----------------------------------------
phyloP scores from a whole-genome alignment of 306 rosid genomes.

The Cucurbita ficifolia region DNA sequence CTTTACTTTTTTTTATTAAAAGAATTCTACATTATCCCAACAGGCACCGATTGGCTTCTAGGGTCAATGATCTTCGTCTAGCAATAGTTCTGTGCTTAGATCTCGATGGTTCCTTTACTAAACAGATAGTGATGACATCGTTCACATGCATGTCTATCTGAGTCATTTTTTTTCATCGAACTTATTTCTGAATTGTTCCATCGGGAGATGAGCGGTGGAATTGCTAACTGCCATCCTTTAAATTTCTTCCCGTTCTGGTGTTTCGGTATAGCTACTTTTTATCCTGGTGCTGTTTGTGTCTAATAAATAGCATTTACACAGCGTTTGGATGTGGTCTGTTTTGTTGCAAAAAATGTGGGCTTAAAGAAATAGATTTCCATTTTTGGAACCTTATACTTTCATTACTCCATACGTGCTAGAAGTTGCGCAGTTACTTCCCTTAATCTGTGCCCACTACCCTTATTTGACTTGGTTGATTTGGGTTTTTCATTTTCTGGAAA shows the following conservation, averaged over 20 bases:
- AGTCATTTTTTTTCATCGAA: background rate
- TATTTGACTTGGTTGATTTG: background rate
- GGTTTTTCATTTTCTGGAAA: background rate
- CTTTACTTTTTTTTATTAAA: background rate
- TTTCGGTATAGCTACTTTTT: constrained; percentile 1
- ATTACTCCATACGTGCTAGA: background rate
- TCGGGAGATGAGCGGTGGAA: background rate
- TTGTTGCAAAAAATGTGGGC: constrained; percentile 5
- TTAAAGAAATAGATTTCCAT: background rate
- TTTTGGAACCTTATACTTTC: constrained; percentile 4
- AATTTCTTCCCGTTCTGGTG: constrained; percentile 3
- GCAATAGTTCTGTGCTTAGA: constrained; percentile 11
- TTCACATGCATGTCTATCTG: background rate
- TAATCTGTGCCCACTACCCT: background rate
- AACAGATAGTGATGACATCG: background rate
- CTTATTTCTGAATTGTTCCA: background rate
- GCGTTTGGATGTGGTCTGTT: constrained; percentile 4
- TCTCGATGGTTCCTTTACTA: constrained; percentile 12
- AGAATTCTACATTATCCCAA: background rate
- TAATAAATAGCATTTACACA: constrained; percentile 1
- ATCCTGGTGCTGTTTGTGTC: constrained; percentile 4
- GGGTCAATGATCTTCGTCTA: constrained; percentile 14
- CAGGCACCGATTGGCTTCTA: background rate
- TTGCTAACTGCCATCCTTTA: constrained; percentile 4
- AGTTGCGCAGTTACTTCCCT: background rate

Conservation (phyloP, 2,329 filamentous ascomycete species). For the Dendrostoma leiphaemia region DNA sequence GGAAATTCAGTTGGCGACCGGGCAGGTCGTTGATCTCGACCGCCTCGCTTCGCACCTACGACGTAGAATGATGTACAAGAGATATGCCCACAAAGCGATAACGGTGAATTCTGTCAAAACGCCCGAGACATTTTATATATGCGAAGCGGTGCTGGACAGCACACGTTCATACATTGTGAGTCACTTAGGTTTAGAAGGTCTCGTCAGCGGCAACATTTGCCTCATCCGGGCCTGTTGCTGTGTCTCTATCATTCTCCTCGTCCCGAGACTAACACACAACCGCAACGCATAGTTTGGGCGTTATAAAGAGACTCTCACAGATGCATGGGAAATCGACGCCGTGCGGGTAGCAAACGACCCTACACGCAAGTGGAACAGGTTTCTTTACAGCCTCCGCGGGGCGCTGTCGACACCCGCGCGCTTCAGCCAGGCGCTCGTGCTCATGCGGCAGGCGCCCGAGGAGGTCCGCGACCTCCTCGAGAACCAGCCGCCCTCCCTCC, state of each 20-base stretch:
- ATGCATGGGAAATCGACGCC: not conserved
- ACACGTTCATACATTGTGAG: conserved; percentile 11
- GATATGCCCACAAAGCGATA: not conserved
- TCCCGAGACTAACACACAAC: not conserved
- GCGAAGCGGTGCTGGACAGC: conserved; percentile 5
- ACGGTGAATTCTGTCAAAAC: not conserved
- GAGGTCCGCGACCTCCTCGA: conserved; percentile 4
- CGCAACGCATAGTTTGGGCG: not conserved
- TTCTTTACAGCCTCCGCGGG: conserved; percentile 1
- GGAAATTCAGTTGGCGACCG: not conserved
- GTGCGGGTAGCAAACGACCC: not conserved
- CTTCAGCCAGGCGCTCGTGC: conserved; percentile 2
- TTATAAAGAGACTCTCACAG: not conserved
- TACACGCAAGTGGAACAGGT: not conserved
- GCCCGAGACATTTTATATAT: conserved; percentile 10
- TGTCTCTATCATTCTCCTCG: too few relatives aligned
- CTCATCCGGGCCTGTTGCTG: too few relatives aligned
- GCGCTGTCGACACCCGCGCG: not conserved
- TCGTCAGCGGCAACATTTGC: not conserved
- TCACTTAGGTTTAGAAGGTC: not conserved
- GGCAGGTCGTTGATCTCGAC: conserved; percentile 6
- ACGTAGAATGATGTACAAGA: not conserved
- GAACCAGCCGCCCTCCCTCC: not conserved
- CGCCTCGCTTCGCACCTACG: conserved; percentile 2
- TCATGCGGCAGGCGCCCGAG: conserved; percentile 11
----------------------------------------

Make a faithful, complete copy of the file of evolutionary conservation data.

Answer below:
phyloP scores from a whole-genome alignment of 306 rosid genomes.

The Cucurbita ficifolia region DNA sequence CTTTACTTTTTTTTATTAAAAGAATTCTACATTATCCCAACAGGCACCGATTGGCTTCTAGGGTCAATGATCTTCGTCTAGCAATAGTTCTGTGCTTAGATCTCGATGGTTCCTTTACTAAACAGATAGTGATGACATCGTTCACATGCATGTCTATCTGAGTCATTTTTTTTCATCGAACTTATTTCTGAATTGTTCCATCGGGAGATGAGCGGTGGAATTGCTAACTGCCATCCTTTAAATTTCTTCCCGTTCTGGTGTTTCGGTATAGCTACTTTTTATCCTGGTGCTGTTTGTGTCTAATAAATAGCATTTACACAGCGTTTGGATGTGGTCTGTTTTGTTGCAAAAAATGTGGGCTTAAAGAAATAGATTTCCATTTTTGGAACCTTATACTTTCATTACTCCATACGTGCTAGAAGTTGCGCAGTTACTTCCCTTAATCTGTGCCCACTACCCTTATTTGACTTGGTTGATTTGGGTTTTTCATTTTCTGGAAA shows the following conservation, averaged over 20 bases:
- AGTCATTTTTTTTCATCGAA: background rate
- TATTTGACTTGGTTGATTTG: background rate
- GGTTTTTCATTTTCTGGAAA: background rate
- CTTTACTTTTTTTTATTAAA: background rate
- TTTCGGTATAGCTACTTTTT: constrained; percentile 1
- ATTACTCCATACGTGCTAGA: background rate
- TCGGGAGATGAGCGGTGGAA: background rate
- TTGTTGCAAAAAATGTGGGC: constrained; percentile 5
- TTAAAGAAATAGATTTCCAT: background rate
- TTTTGGAACCTTATACTTTC: constrained; percentile 4
- AATTTCTTCCCGTTCTGGTG: constrained; percentile 3
- GCAATAGTTCTGTGCTTAGA: constrained; percentile 11
- TTCACATGCATGTCTATCTG: background rate
- TAATCTGTGCCCACTACCCT: background rate
- AACAGATAGTGATGACATCG: background rate
- CTTATTTCTGAATTGTTCCA: background rate
- GCGTTTGGATGTGGTCTGTT: constrained; percentile 4
- TCTCGATGGTTCCTTTACTA: constrained; percentile 12
- AGAATTCTACATTATCCCAA: background rate
- TAATAAATAGCATTTACACA: constrained; percentile 1
- ATCCTGGTGCTGTTTGTGTC: constrained; percentile 4
- GGGTCAATGATCTTCGTCTA: constrained; percentile 14
- CAGGCACCGATTGGCTTCTA: background rate
- TTGCTAACTGCCATCCTTTA: constrained; percentile 4
- AGTTGCGCAGTTACTTCCCT: background rate

Conservation (phyloP, 2,329 filamentous ascomycete species). For the Dendrostoma leiphaemia region DNA sequence GGAAATTCAGTTGGCGACCGGGCAGGTCGTTGATCTCGACCGCCTCGCTTCGCACCTACGACGTAGAATGATGTACAAGAGATATGCCCACAAAGCGATAACGGTGAATTCTGTCAAAACGCCCGAGACATTTTATATATGCGAAGCGGTGCTGGACAGCACACGTTCATACATTGTGAGTCACTTAGGTTTAGAAGGTCTCGTCAGCGGCAACATTTGCCTCATCCGGGCCTGTTGCTGTGTCTCTATCATTCTCCTCGTCCCGAGACTAACACACAACCGCAACGCATAGTTTGGGCGTTATAAAGAGACTCTCACAGATGCATGGGAAATCGACGCCGTGCGGGTAGCAAACGACCCTACACGCAAGTGGAACAGGTTTCTTTACAGCCTCCGCGGGGCGCTGTCGACACCCGCGCGCTTCAGCCAGGCGCTCGTGCTCATGCGGCAGGCGCCCGAGGAGGTCCGCGACCTCCTCGAGAACCAGCCGCCCTCCCTCC, state of each 20-base stretch:
- ATGCATGGGAAATCGACGCC: not conserved
- ACACGTTCATACATTGTGAG: conserved; percentile 11
- GATATGCCCACAAAGCGATA: not conserved
- TCCCGAGACTAACACACAAC: not conserved
- GCGAAGCGGTGCTGGACAGC: conserved; percentile 5
- ACGGTGAATTCTGTCAAAAC: not conserved
- GAGGTCCGCGACCTCCTCGA: conserved; percentile 4
- CGCAACGCATAGTTTGGGCG: not conserved
- TTCTTTACAGCCTCCGCGGG: conserved; percentile 1
- GGAAATTCAGTTGGCGACCG: not conserved
- GTGCGGGTAGCAAACGACCC: not conserved
- CTTCAGCCAGGCGCTCGTGC: conserved; percentile 2
- TTATAAAGAGACTCTCACAG: not conserved
- TACACGCAAGTGGAACAGGT: not conserved
- GCCCGAGACATTTTATATAT: conserved; percentile 10
- TGTCTCTATCATTCTCCTCG: too few relatives aligned
- CTCATCCGGGCCTGTTGCTG: too few relatives aligned
- GCGCTGTCGACACCCGCGCG: not conserved
- TCGTCAGCGGCAACATTTGC: not conserved
- TCACTTAGGTTTAGAAGGTC: not conserved
- GGCAGGTCGTTGATCTCGAC: conserved; percentile 6
- ACGTAGAATGATGTACAAGA: not conserved
- GAACCAGCCGCCCTCCCTCC: not conserved
- CGCCTCGCTTCGCACCTACG: conserved; percentile 2
- TCATGCGGCAGGCGCCCGAG: conserved; percentile 11